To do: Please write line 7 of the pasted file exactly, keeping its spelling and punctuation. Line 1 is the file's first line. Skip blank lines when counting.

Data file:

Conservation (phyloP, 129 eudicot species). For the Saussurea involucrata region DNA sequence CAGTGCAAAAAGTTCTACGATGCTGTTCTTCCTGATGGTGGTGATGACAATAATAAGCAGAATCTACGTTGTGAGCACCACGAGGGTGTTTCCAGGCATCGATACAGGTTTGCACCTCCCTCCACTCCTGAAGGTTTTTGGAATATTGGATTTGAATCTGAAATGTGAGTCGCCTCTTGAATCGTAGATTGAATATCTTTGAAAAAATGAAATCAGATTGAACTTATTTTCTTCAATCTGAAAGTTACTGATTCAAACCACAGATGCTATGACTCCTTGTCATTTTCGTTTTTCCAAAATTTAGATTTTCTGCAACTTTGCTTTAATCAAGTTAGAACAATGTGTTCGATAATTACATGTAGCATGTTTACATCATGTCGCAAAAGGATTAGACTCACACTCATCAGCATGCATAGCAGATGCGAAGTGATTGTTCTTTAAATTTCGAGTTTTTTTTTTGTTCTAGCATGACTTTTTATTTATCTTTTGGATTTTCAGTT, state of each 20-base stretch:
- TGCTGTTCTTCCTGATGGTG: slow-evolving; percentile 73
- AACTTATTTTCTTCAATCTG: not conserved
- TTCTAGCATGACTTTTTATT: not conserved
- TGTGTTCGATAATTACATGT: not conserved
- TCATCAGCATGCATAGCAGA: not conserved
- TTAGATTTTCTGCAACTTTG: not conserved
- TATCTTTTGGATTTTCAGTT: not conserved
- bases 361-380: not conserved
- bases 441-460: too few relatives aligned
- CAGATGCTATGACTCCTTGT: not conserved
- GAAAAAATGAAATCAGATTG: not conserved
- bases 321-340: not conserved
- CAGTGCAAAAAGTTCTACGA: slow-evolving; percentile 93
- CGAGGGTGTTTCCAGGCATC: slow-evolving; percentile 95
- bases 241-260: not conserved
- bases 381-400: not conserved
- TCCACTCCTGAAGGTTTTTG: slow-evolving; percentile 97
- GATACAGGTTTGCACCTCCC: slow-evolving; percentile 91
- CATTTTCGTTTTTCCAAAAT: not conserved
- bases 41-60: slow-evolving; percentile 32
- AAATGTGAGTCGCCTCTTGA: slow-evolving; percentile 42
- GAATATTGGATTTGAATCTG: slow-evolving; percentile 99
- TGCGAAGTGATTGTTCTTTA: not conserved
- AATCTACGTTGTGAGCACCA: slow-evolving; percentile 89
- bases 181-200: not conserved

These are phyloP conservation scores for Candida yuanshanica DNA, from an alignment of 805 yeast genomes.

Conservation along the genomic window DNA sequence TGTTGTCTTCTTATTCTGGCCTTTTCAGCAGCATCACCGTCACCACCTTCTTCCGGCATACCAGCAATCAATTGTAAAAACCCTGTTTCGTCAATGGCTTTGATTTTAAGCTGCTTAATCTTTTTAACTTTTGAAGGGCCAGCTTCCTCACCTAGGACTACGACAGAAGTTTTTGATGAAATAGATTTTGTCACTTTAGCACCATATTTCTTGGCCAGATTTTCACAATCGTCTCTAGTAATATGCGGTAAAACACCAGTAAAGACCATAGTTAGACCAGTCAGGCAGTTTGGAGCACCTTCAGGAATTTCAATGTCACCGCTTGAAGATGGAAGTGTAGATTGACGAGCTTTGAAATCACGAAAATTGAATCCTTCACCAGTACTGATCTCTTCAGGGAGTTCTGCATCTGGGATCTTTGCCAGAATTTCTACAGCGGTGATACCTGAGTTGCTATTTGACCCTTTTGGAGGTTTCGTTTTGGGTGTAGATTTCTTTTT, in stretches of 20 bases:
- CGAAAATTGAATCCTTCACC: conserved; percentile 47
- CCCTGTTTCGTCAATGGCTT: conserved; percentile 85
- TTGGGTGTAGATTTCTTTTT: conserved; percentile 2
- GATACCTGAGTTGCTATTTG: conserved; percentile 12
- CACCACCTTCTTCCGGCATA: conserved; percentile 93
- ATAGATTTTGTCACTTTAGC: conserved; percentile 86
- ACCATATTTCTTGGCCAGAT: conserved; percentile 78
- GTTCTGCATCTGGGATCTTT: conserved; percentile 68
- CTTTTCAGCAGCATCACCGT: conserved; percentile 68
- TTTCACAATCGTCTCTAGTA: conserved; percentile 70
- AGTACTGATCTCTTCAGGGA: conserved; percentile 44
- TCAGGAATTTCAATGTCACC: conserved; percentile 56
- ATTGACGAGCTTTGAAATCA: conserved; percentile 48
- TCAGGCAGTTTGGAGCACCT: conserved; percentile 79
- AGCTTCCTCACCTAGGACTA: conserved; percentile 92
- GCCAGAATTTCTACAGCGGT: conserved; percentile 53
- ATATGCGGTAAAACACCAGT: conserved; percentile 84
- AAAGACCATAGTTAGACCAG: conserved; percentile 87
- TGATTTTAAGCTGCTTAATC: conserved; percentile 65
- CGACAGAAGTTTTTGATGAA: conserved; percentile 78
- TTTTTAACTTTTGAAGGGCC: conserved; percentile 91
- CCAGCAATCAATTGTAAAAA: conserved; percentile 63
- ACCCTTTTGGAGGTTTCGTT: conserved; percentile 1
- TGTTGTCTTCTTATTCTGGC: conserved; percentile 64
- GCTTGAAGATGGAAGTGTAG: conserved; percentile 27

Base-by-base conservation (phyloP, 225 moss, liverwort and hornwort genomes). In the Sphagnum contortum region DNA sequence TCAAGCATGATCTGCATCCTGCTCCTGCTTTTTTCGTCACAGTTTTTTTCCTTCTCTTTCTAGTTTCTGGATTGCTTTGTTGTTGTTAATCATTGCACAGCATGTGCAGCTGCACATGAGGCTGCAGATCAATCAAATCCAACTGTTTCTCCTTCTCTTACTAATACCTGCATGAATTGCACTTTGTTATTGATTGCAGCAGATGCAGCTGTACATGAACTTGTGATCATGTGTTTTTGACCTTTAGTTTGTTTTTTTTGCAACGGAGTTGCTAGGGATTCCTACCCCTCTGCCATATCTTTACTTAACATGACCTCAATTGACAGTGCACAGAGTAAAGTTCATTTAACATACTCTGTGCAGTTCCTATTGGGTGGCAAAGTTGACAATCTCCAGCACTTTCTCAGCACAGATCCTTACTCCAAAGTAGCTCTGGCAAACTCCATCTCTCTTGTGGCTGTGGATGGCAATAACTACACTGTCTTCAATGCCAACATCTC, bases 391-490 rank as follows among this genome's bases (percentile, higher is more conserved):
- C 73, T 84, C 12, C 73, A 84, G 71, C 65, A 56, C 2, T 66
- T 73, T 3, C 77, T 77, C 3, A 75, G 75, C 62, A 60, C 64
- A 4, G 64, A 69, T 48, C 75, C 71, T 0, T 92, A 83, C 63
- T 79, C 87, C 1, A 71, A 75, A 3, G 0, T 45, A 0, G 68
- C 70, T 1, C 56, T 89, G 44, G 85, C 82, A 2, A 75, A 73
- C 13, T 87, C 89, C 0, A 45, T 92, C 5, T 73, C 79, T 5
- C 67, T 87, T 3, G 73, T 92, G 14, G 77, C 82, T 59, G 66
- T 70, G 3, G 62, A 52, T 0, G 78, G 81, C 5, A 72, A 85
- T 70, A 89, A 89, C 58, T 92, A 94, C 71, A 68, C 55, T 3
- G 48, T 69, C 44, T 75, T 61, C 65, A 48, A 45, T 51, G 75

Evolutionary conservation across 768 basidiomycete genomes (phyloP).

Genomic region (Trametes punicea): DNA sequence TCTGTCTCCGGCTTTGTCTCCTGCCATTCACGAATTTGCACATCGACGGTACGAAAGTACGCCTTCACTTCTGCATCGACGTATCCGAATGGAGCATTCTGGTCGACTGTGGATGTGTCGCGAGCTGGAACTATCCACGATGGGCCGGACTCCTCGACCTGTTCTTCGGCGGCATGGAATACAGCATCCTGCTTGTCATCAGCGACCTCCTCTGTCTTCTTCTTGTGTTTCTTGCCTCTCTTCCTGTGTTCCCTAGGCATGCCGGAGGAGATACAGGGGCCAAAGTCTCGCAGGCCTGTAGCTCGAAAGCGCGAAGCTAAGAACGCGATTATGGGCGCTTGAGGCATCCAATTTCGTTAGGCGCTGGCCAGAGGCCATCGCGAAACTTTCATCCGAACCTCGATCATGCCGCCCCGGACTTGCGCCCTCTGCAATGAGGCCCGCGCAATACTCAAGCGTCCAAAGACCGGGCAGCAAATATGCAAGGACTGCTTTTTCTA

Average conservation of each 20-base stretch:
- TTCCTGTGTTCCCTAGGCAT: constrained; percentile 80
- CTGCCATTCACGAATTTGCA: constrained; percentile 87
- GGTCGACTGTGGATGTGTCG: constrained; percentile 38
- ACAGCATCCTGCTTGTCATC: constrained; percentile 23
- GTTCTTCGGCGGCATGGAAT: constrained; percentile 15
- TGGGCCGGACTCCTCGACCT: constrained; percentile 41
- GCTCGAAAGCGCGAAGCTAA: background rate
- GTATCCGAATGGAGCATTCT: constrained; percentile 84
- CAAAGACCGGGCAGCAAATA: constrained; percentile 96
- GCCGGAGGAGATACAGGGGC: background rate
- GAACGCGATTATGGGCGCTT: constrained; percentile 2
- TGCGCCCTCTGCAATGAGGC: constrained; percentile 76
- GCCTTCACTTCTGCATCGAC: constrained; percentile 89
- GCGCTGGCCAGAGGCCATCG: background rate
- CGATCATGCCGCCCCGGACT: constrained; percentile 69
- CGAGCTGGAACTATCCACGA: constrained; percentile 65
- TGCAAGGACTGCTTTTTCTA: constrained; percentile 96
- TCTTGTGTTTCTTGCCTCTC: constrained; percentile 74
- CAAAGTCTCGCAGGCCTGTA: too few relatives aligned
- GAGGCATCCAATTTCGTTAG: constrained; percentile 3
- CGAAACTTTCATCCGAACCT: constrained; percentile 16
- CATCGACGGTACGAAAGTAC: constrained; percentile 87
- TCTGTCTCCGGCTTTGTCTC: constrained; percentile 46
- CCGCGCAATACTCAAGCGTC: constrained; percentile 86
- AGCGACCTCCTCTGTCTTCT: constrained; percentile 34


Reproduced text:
- TTAGATTTTCTGCAACTTTG: not conserved